Review of Andrew S. Curran’s “Diderot and the Art of Thinking Freely,” New Republic (2019)

The early months of 1743 brought Denis Diderot’s career as a con artist and freeloader to a shameful end. His own father committed him as a prisoner to the Carmelite monastery in his hometown of Langres in eastern France, hoping to prevent his 29-year-old son from doing further harm to himself and others. Denis came from two respectable families: His father was a successful manufacturer of knives and surgical equipment, and his maternal uncle was a priest and administrator at Langres Cathedral. His parents and siblings cared deeply for him, and he received a first-class education. He could blame no one but himself. [More…]


Review of Gordon Wood’s “Friends Divided: John Adams and Thomas Jefferson,” Medium (2018)

John Adams and Thomas Jefferson met for the first time in the summer of 1775. Still in their thirties, they had been elected delegates to the Second Continental Congress, Adams from Massachusetts and Jefferson from Virginia. It was a desperate hour. Only weeks before, British regulars and colonial minutemen had fired on each other at Lexington and Concord. The American colonies were in open rebellion. Representatives from all thirteen colonies hastened to Philadelphia to plan their next move. The meeting between Adams and Jefferson was the beginning of a friendship that would last more than half a century. It expressed, like no other relationship of the era, the ambiguity and drama of the American founding. [More…]


Review of Sam Rosenfeld's "The Polarizers: Postwar Architects of Our Partisan Era," LSE Review of Books (2018)

In September 1950, a committee of the American Political Science Association (APSA) published a report highly critical of political parties in the United States. Titled ‘Toward a More Responsible Two-Party System’, the report openly questioned the ability of the two major parties, Democratic and Republican, to manage post-war governance, and it predicted a fundamental crisis in US politics unless the parties could be reformed. The situation was so dire, in their view, that the authors directed their findings not to other scholars but to party leaders, office holders and ‘everyone interested in politics’ in the hope of bringing about ‘a fuller public appreciation of a basic weakness in the American two-party system’. And what was this weakness? The two parties were insufficiently polarised. Because nothing distinguished them from one another, they failed to give voters a real choice between governing agendas. [More…]


Review of Daniel Mark Epstein's "The Loyal Son: The War in Benjamin Franklin's House," New Republic (2017)

In late 1772 Benjamin Franklin received a startling package from an unknown sender. It was a collection of letters from several high-ranking colonial officials in Massachusetts written to Thomas Whatley, an assistant to Britain’s prime minister. Their subject was the ongoing unrest caused by the Stamp Act, which imposed the first direct taxes on colonists, and by other legislation the people in Massachusetts judged oppressive and tyrannical. The officials reported that the colonists had started an insurrection: The king’s property was being vandalized and his officers harassed. Mobs controlled the streets, forcing British soldiers to seek safety on an island in Boston Harbor. Only a strong show of force, the officials insisted, would restore peace. [More…]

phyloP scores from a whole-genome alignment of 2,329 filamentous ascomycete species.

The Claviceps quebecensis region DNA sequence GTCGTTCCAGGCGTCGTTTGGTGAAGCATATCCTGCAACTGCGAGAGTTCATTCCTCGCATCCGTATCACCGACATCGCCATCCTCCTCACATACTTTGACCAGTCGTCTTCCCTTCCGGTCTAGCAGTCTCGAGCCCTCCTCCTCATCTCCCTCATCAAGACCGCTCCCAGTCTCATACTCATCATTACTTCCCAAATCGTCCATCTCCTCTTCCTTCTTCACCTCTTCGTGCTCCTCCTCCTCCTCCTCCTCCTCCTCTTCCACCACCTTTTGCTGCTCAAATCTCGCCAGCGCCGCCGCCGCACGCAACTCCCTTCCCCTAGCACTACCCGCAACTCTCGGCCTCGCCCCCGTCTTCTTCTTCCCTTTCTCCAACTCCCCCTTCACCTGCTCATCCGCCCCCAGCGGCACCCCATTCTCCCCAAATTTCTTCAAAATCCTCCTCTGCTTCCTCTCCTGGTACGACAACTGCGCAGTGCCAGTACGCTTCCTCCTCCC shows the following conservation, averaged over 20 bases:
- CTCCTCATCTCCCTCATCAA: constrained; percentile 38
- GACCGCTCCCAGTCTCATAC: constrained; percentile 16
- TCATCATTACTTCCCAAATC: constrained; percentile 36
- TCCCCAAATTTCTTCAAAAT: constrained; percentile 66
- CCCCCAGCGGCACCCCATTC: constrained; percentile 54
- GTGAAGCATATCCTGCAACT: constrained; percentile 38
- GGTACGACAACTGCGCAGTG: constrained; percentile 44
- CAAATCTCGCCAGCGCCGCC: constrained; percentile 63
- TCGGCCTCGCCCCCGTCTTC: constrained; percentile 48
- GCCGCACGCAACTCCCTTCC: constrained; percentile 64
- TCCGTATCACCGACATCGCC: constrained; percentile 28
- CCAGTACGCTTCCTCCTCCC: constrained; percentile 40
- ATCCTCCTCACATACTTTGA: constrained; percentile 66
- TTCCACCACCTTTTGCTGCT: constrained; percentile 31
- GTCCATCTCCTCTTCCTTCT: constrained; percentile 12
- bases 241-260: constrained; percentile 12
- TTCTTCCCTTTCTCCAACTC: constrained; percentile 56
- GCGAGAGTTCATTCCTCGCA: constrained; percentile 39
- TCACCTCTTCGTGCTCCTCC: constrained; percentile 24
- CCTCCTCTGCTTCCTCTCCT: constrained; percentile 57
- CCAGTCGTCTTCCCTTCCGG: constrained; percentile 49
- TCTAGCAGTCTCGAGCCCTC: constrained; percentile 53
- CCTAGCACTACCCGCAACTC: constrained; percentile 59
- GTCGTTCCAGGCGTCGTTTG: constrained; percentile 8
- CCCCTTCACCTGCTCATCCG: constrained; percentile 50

Review of Michael J. Klarman's "The Framers' Coup: The Making of the United States Constitution," New Republic (2016)

Throughout the hot Philadelphia summer of 1787, delegates to the Constitutional Convention labored to replace the Articles of Confederation with a new frame of government. While the convention nearly broke down several times over slavery and the apportionment of representation among the states, by late September the delegates had achieved their goal and produced a new constitution—the one Americans still live with. No delegate was completely satisfied with the process or the results; of the 55 who attended the convention only 39 signed the finished document. Overall, though, the signers were pleased with the system they created. James Wilson of Pennsylvania judged it, “The best form of government which has ever been offered to the world.” Next, the Constitution was sent to the states to be debated and, the Framers hoped, ratified. [More…]


Review of Annette Gordon-Reed and Peter S. Onuf's "'Most Blessed of the Patriarchs': Thomas Jefferson and the Empire of the Imagination," New Republic (2016)

At a 1962 White House dinner honoring Nobel Prize winners, President Kennedy remarked, “This is the most extraordinary collection of talent, of human knowledge, that has ever been gathered together at the White House, with the possible exception of when Thomas Jefferson dined alone.” The witticism is apt, yet we might wonder if Jefferson ever dined alone. So large and varied were his accomplishments and failings, and so profound his contradictions, he might appear to us as a whole community of geniuses and devils rather than a single man. The title of a major 1996 biography, American Sphinx: The Character of Thomas Jefferson, by Joseph Ellis, reflects the challenge. Although Jefferson’s capacious inner and outer life is as well documented as anyone’s from the revolutionary era, he remains a mystery. [More…]